Unfortunately, the countries who are most insistent in pointing an accusatory finger at Pakistan – the USA, the UK, Israel, France, along with several “silent bystanders” like Russia and India – all have their own stash of nuclear weapons. The message to Pakistan is, “do as we say, not as we do.”
World peace and the abolition of nuclear weapons can never be brought about by means of a hypocritical double standard. If nuclear weapons are indeed the greatest existential threat to the continued survival of humanity and other life-forms on this planet, then no one should have them.
The nuclear powers still maintain more than 15,000 nuclear warheads. A small number of them are on alert for launch. The concern for the outbreak of nuclear war due to deteriorating regional tensions is real. A recent study shows that even if only a small percentage of existing nuclear weapons are used, it would cause serious climate change and would bring the human race to the brink of extinction. The elimination of nuclear weapons is an urgent task for the very survival of the humanity. By international law and justice, weapons of mass destruction are widely perceived to be illegal. As biological and chemical weapons have been banned by international treaties, nuclear weapons should be banned immediately and made illegal.
By eliminating HEU production and foregoing reprocessing technology to extract plutonium, the IAEA can effectively close the door to nuclear weapons of any kind. For without production, there would be no material for primary nuclear explosives
Most prominent Japanese nuclear scientists have belief in the peaceful use of nuclear energy and they advocated to Japan’s government and public that nuclear energy is completely safe. With this belief, Japan built the 54 nuclear power units in a country with frequent earthquakes and a volcanic chain. Japanese people learned from the reality of Fukushima nuclear accident that many unsolved issues continue: 400 tons of contaminated water from the Fukushima plant run into the sea every day; no repository sites have been designated for radiation waste materials; no scientific solutions regarding clean-up of the melted reactors for at least 50 years. Those eminent nuclear scientists have disappeared from the public debate on the scientific solution. Nuclear reactor meltdowns leave radiation that lasts for centuries, and more than atomic bomb.
This is to let you know of the Asahi Shimbun editorial which says that the Fukushima nuclear disaster bill will double to 21.5 trillion yen (about $188 billion).
This reminds me of the opinion of renowned medical doctor, Helen Caldicott: “the truth is that most politicians, businessmen, engineers and nuclear physicists have no innate understanding of radiobiology and the way radiation induces cancer, congenital malformations and genetic diseases which are passed generation to generation. Nor do they recognize that children are 20 times more radiosensitive than adults, girls twice as vulnerable as little boys and foetuses much more so”.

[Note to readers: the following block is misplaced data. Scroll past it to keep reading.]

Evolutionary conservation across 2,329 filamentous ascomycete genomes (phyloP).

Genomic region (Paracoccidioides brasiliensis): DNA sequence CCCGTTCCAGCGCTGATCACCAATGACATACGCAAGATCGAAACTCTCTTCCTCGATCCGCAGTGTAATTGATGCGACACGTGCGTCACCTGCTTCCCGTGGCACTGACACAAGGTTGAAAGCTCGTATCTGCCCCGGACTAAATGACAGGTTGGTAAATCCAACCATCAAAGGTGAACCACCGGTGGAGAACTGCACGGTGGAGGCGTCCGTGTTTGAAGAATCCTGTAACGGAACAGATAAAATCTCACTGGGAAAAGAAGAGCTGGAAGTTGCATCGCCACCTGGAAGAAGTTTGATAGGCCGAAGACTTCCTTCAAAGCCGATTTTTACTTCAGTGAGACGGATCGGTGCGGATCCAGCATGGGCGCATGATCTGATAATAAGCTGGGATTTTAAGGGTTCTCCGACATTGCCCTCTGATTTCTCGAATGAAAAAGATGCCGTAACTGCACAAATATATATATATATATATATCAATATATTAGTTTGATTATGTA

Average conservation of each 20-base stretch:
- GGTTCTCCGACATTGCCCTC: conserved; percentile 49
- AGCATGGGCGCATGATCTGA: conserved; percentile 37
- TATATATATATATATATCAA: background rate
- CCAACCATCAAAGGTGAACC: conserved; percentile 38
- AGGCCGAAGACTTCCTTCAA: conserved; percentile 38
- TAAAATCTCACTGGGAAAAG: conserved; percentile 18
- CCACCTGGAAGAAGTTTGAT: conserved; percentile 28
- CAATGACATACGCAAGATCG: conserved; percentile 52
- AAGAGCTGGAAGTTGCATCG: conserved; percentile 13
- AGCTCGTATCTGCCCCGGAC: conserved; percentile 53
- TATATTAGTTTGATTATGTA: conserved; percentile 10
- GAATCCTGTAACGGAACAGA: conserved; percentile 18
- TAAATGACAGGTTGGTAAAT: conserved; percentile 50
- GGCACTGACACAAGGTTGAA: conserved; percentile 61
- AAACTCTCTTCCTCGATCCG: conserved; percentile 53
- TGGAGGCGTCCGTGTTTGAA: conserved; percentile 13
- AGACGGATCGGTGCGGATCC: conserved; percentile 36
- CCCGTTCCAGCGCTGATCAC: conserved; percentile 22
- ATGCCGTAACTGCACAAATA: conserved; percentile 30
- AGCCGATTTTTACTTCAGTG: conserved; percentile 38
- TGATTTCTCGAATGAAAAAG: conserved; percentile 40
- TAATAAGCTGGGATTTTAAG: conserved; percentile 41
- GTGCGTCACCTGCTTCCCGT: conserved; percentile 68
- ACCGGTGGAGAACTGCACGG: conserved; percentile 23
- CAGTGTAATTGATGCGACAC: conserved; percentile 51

A secret US Atomic Energy Commission document, dated 17 April 1947, reveals that physicians were aware of these radiation hazards but simply ignored them. Under the title “Medical Experiments in Humans,” the memorandum read: “It is desired that no document be released which refers to experiments with humans that might have an adverse effect on public opinion or result in legal suits. Documents covering such field work should be classified ‘Secret'”.
In the nuclear arms race, government doctors and scientists brainwashed the public into believing that a low dose of radiation is not harmful. Some officials even tried to convince people that “a little radiation is good for you.” Totally ignored is the knowledge that the radiation from nuclear fallout could lead to an increased risk of cancer, heart disease, neurological disorders, immune system disease, reproductive abnormalities, sterility, birth defects, and genetic mutations which could be passed on from generation to generation
What are the national secrets regarding nuclear material and nuclear developments? Nothing is secret as all information available in literature, reports, and books published in the 1940s regarding nuclear material and nuclear developments. Unethical and dangerous experimentation undoubtedly continues in secret up to the present time, ostensibly under the guise of “national security”.
The author is a nuclear scientist and former adviser/technical consultant for the Pakistan Atomic Energy Commission, and member of the International Advisory Council of the Nuclear Emergency Action Alliance, with rich experience covering key issues of enrichment, nuclear energy, nuclear fusion energy and quality assurance in the nuclear industry
Published in Daily Times, September 16th 2017.